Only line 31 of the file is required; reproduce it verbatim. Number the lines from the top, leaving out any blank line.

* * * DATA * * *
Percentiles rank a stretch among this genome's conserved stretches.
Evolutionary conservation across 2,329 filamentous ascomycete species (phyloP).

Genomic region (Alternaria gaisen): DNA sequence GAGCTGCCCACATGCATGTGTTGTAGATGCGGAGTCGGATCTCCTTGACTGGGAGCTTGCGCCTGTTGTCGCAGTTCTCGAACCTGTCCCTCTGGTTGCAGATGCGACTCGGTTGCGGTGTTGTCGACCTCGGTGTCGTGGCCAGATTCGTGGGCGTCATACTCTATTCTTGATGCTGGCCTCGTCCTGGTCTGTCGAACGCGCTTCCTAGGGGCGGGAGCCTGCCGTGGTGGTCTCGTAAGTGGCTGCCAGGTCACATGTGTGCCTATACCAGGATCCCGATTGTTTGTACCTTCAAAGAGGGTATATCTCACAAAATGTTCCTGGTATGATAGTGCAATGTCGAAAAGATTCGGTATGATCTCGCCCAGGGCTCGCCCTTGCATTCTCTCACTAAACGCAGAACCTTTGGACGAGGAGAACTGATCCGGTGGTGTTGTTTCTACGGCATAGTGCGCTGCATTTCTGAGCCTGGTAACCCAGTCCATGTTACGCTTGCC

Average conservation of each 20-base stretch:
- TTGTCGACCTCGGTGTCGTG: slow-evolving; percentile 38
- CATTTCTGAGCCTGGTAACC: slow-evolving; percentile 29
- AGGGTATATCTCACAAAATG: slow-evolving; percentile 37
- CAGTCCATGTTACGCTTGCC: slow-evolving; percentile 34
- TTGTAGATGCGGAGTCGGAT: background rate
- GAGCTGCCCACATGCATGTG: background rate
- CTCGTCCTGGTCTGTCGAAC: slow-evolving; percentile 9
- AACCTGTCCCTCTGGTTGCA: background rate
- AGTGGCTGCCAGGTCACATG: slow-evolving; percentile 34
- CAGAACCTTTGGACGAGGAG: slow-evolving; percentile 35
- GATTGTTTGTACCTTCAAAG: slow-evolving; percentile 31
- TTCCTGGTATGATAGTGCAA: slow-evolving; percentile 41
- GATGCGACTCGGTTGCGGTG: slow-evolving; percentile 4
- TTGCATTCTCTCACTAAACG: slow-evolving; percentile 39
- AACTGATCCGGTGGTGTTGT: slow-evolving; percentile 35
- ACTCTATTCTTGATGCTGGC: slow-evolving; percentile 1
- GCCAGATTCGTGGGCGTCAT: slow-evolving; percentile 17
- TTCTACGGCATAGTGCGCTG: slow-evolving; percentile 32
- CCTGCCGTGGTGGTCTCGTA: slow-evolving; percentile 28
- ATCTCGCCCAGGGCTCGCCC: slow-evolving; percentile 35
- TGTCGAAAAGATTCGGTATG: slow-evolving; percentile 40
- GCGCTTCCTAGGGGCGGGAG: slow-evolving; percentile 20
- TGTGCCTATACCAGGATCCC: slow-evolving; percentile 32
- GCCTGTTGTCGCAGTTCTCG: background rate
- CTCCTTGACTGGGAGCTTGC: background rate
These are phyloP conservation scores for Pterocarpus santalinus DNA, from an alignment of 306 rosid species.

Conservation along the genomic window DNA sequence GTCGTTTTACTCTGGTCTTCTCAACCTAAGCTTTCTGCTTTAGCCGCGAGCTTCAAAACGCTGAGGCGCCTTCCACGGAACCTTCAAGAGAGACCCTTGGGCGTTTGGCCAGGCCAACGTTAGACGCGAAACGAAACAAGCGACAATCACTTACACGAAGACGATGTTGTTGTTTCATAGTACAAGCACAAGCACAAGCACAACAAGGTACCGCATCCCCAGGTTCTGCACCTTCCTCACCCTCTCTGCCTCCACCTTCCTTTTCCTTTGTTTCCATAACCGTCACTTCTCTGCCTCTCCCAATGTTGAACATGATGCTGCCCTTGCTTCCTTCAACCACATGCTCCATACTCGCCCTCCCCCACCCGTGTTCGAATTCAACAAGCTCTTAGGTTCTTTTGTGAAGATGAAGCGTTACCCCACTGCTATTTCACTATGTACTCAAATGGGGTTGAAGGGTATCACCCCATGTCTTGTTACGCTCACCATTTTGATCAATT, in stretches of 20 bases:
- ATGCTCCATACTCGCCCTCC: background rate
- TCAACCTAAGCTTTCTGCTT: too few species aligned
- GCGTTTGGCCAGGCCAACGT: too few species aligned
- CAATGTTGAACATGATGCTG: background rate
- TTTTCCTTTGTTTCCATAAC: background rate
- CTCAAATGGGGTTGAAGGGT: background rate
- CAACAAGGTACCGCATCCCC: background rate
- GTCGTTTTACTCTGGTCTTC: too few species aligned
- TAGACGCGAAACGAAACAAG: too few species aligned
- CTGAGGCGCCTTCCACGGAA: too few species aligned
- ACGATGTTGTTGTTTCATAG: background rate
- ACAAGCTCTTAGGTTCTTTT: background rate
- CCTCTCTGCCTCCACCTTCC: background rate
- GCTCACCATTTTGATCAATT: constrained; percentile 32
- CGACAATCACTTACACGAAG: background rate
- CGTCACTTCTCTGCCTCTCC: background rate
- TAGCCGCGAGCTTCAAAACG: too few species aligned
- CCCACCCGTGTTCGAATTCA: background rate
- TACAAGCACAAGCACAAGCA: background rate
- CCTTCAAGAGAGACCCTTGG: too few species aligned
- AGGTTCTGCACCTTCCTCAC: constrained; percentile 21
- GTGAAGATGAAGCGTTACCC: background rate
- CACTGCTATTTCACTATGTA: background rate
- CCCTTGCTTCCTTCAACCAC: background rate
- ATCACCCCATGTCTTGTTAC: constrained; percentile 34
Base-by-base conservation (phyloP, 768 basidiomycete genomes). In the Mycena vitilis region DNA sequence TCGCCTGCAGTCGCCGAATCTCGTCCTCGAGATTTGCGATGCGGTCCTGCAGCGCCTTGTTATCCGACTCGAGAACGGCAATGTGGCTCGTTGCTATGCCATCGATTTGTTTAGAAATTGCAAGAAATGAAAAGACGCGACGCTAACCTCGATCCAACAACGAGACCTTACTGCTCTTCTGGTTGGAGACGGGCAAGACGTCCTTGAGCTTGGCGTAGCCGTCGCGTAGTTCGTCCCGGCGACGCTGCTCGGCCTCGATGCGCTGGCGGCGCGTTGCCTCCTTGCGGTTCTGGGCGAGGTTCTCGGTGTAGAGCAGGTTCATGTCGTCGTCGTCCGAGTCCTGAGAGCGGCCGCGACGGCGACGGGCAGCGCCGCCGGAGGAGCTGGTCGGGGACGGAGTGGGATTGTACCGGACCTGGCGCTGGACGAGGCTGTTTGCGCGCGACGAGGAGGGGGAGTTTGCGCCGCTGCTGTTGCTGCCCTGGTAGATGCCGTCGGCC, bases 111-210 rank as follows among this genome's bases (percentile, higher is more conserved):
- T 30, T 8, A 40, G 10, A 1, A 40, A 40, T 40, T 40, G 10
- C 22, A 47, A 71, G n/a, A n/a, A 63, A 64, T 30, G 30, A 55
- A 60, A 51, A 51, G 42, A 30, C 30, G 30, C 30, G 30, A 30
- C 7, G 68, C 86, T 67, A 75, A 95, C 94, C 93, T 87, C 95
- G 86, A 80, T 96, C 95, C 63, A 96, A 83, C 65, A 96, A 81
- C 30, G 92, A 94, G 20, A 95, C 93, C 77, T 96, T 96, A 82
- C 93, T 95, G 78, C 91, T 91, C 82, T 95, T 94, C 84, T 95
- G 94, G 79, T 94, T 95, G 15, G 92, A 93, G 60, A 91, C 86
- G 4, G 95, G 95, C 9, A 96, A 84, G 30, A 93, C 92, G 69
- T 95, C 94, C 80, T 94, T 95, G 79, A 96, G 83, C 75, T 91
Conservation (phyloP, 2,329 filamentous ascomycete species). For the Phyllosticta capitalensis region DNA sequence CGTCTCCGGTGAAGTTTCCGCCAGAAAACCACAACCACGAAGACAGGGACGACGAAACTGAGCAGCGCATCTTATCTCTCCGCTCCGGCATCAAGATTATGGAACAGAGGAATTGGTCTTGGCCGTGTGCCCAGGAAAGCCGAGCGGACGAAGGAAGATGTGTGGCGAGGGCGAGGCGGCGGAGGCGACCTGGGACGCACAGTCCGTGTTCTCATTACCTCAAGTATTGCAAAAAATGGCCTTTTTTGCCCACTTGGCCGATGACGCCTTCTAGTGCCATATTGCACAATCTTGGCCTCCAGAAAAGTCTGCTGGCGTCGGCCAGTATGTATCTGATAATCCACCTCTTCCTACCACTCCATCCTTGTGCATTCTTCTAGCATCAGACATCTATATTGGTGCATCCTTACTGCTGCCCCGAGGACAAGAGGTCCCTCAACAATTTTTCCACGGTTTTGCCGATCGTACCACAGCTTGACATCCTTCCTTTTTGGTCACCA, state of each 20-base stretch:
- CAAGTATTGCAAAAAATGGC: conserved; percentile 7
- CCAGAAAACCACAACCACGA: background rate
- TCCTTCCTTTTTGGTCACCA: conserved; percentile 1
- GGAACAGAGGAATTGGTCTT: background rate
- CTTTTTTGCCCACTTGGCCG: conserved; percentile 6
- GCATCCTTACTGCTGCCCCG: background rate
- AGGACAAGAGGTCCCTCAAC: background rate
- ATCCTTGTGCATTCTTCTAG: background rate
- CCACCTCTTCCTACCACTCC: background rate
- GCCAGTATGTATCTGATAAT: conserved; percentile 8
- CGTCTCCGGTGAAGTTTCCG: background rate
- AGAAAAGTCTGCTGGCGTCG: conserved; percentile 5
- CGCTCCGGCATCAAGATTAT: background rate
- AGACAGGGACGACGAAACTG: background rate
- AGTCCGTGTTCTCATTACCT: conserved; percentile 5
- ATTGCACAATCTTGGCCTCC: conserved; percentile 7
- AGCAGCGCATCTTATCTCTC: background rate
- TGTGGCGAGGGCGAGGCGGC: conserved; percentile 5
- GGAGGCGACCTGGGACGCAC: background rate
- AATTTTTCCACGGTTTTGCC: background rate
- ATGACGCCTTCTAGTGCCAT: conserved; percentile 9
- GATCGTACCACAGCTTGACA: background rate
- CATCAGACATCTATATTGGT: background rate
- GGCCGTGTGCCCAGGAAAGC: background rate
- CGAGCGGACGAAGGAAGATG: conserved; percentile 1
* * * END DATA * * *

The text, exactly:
Conservation along the genomic window DNA sequence GTCGTTTTACTCTGGTCTTCTCAACCTAAGCTTTCTGCTTTAGCCGCGAGCTTCAAAACGCTGAGGCGCCTTCCACGGAACCTTCAAGAGAGACCCTTGGGCGTTTGGCCAGGCCAACGTTAGACGCGAAACGAAACAAGCGACAATCACTTACACGAAGACGATGTTGTTGTTTCATAGTACAAGCACAAGCACAAGCACAACAAGGTACCGCATCCCCAGGTTCTGCACCTTCCTCACCCTCTCTGCCTCCACCTTCCTTTTCCTTTGTTTCCATAACCGTCACTTCTCTGCCTCTCCCAATGTTGAACATGATGCTGCCCTTGCTTCCTTCAACCACATGCTCCATACTCGCCCTCCCCCACCCGTGTTCGAATTCAACAAGCTCTTAGGTTCTTTTGTGAAGATGAAGCGTTACCCCACTGCTATTTCACTATGTACTCAAATGGGGTTGAAGGGTATCACCCCATGTCTTGTTACGCTCACCATTTTGATCAATT, in stretches of 20 bases: